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Business & Economy

Laying the foundations for success

Things are changing across Tees Valley. From the redevelopment of sprawling land near Redcar where steel operators, including Corus and SSI UK, once lit the fires of Teesside industry, to an airport rebuilding its flight itinerary after years of permanent service departures, there’s a renaissance underway.

Throw in further moves, such as Tees Advanced Manufacturing Park (TeesAMP), which is based on the site of the former Newport Ironworks, and new residential and office schemes in Middlesbrough’s town centre, and the shifting landscape becomes more obvious still.

With its new freeport status, a rejuvenated airport, whole Government departments and staff moving to Darlington, and investment, jobs and opportunities throughout the area,  Tees Valley is truly alive. Plans continue to be announced on a weekly basis, and the most recent announcements have again put the focus on the prospect of thousands of jobs and serious investment. The Centre for Digital Trade and Innovation, described as a world-first base dedicated to accelerating the digitalisation of international trade, will operate out of Teesside, while, later this year, work is due to start on an SeAH Wind factory, which officials say will create 750 direct jobs and support 1500 construction and supply chain posts as it operates as the world’s largest monopile plant for offshore wind turbines from 2026. Colin Young visits Tees Valley to see how such investment is reviving the area.

Colin Young takes a closer look at the evolving environment.


There is surely no better indicator of a region’s resurgence and vitality than the number of people travelling to get in and out of the place.

Brought back into public control in 2019 to save it from closure, Teesside International Airport, as it is now known, was serving just two holiday flights a week back then – to vacation hotbeds Bulgaria and Jersey – on top of sporadic domestic and European flights.

This summer, however, will be the airport’s first open season since then, and after launching its biggest summer schedule for more than a decade, there will be an anticipated 450 per cent increase on two years ago.

The inclusion of Teesside International Airport on Ryanair’s never-ending stream of European destinations is significant, with flights to Majorca and Faro on its list and Corfu due to be added for the summer months.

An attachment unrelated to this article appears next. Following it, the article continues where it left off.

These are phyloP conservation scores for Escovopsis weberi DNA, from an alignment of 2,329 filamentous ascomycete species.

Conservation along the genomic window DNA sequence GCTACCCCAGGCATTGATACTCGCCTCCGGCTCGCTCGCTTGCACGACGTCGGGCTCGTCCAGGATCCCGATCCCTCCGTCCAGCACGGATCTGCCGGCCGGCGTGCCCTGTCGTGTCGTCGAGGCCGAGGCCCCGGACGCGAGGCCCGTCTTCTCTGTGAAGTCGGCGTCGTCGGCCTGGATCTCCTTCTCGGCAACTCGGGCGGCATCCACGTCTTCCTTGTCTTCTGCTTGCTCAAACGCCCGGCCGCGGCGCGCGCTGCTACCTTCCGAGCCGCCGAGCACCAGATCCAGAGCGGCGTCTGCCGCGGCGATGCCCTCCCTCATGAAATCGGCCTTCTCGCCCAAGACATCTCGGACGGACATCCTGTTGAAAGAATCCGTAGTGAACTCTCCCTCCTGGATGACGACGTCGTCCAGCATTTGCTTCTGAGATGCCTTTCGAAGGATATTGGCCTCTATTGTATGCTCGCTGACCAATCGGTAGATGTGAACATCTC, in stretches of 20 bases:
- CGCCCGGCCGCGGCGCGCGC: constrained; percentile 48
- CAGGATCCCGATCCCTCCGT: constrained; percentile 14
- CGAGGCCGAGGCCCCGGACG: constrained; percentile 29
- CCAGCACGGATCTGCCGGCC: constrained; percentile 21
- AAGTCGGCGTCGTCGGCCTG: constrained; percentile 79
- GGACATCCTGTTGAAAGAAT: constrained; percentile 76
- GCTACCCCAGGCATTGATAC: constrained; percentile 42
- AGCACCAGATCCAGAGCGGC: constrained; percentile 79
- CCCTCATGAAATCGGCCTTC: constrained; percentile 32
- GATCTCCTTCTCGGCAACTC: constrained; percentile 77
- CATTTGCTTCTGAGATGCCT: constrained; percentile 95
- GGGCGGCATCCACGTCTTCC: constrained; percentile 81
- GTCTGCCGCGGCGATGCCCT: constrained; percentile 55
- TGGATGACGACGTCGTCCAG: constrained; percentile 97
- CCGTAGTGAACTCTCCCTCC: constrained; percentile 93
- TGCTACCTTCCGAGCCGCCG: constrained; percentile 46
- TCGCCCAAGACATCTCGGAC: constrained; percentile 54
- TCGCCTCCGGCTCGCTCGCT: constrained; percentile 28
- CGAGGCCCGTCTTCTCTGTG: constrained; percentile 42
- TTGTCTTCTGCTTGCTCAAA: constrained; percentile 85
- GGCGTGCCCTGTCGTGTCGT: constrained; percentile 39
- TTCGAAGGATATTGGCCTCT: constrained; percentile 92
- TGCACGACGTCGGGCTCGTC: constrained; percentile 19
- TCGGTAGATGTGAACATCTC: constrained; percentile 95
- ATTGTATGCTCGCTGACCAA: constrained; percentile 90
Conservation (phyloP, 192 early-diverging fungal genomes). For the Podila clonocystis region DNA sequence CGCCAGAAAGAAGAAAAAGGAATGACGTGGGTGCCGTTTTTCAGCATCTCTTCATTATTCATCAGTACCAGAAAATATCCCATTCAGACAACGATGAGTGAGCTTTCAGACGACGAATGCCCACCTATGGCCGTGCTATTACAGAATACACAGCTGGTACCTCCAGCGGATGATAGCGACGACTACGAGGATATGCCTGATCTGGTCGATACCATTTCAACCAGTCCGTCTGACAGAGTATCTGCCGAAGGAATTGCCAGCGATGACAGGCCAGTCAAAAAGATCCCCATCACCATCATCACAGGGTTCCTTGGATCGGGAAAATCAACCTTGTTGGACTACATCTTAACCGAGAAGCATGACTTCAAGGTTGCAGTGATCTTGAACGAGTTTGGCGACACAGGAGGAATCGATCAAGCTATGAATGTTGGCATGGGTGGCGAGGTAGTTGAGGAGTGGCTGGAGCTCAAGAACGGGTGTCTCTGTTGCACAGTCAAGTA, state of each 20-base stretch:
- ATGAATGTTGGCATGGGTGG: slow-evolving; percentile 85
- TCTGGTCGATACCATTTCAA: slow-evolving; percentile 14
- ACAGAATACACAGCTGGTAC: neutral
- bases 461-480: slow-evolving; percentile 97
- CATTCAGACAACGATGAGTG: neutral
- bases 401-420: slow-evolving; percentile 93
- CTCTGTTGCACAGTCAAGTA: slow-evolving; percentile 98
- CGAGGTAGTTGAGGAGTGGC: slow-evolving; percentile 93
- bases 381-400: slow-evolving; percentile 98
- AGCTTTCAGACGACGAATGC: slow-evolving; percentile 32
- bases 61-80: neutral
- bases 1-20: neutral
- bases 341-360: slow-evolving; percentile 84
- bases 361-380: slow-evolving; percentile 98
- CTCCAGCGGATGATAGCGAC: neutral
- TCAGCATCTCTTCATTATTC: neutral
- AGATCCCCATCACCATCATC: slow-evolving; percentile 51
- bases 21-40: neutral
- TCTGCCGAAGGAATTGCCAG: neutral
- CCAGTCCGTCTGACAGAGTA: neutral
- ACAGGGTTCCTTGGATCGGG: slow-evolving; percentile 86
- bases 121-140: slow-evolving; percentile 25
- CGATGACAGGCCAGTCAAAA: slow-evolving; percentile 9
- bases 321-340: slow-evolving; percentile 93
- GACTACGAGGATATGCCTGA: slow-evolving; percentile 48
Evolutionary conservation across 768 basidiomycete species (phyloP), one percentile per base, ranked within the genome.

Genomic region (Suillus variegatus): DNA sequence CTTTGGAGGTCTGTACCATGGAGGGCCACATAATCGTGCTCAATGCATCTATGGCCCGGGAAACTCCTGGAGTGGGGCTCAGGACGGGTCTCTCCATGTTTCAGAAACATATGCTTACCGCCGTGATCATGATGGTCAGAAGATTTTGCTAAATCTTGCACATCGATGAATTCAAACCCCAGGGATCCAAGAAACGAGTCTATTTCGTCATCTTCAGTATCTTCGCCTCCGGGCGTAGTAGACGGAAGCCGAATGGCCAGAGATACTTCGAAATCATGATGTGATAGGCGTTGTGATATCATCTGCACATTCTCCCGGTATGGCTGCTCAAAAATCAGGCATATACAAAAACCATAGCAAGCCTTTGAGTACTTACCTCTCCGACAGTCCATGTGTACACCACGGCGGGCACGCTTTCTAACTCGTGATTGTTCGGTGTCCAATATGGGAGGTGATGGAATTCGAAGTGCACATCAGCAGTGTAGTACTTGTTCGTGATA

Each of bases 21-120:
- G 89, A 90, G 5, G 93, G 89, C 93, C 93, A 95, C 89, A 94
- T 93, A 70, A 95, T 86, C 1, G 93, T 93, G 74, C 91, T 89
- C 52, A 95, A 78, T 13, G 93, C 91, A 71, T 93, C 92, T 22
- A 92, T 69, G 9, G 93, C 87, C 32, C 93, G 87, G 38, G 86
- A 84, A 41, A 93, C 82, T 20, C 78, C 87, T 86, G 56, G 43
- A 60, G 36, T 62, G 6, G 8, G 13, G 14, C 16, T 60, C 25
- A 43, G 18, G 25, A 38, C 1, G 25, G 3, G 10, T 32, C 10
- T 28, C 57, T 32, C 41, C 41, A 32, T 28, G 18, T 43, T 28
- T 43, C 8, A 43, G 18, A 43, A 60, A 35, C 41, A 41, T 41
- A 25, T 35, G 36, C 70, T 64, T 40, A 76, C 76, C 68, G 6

And this month, as well as KLM’s improved double-daily service to Amsterdam Schiphol, TUI will start flights to Majorca, ahead of an expansion to Antalya next year, and Balkan Holidays’ planes heading to Bulgaria will start to take off too. 

That means Majorca, Alicante, Bulgaria, Turkey, Portugal, Corfu, Jersey, Lake Garda, Esbjerg, Amsterdam, Belfast, Dublin, Newquay, Southampton and Heathrow are all now available to the Teesside traveller.

While Manchester and the London airports struggled with passenger demand due to staff shortages over the Easter period, Teesside – and Newcastle International Airport – reported no extreme difficulties as passengers started to make the first proper return to the skies since the pandemic.

With rapid check-in and security services, customer feedback was positive over the holiday period and Teesside’s managing director Phil Forster is understandably content as it makes its first tentative steps back into the travellers’ market.

“The beginning of our busiest summer schedule in almost a decade got off to a great start,” he says. 

“Thousands of people came through our terminal, who were excited to be able to get away on holiday again and find out what our airport has to offer.

“We wanted to make sure our passengers had the smoothest and best start to their holiday possible. 

“Thanks to our multi-million-pound terminal redevelopment, investment in cutting-edge security equipment and a massive recruitment drive, we’ve not had any problems with the queues, hassle and frustration that have been seen elsewhere. 

“The customer experience has been given an overhaul too, with new bars, new shops – including duty free – and the first Bannatyne spa at any airport in the UK.”

Phil adds: “This is just the beginning, though.

“The aviation industry is still recovering from the pandemic, and some are still understandably cautious about flying. 

“The initial reaction to our flights, and passenger satisfaction rates, has been hugely encouraging, however, and the forward bookings we’ve seen with the likes of TUI are honestly unbelievable.”

It is not just the people flying in and out of Tees Valley who will impact the airport now it is back in public hands, the land surrounding it will too.

The second phase of the airport’s development is a £200 million business park, and work is due to start shortly on the 270-acres of land on the southside of the site, after years of talk and speculation.

Those new plans were finally unveiled in February by Tees Valley Mayor Ben Houchen, who is confident the new park will create 4400 jobs when fully operational, with 1.9 million sq ft of logistics, distribution and industrial buildings having direct access to and from the A67. 

The additional programme of development at the airport, and part of the ten-year business plan, is a multi-million-pound freight cargo facility, which has been established and boasts the latest in screening technology, offering daily freight services and supporting ad-hoc charters for specialised cargo. 

Elsewhere, across the area, there are palpable signs the long-going talk of investment and redevelopment is finally coming to fruition in areas such as Redcar, where traditional industry has dwindled.

In July, work is expected to start on building the world’s largest factory for the manufacture of offshore wind monopiles – the huge steel tubes that form the foundations of the construction of turbines – on Teesworks, which sits within the new Teesside freeport.

Bosses say the freeport will create more than 18,000 highly-skilled jobs and generate £3.2 billion for the local community over five years, with access to a share of £200 million of Government funding to support its ‘levelling-up’ ambitions.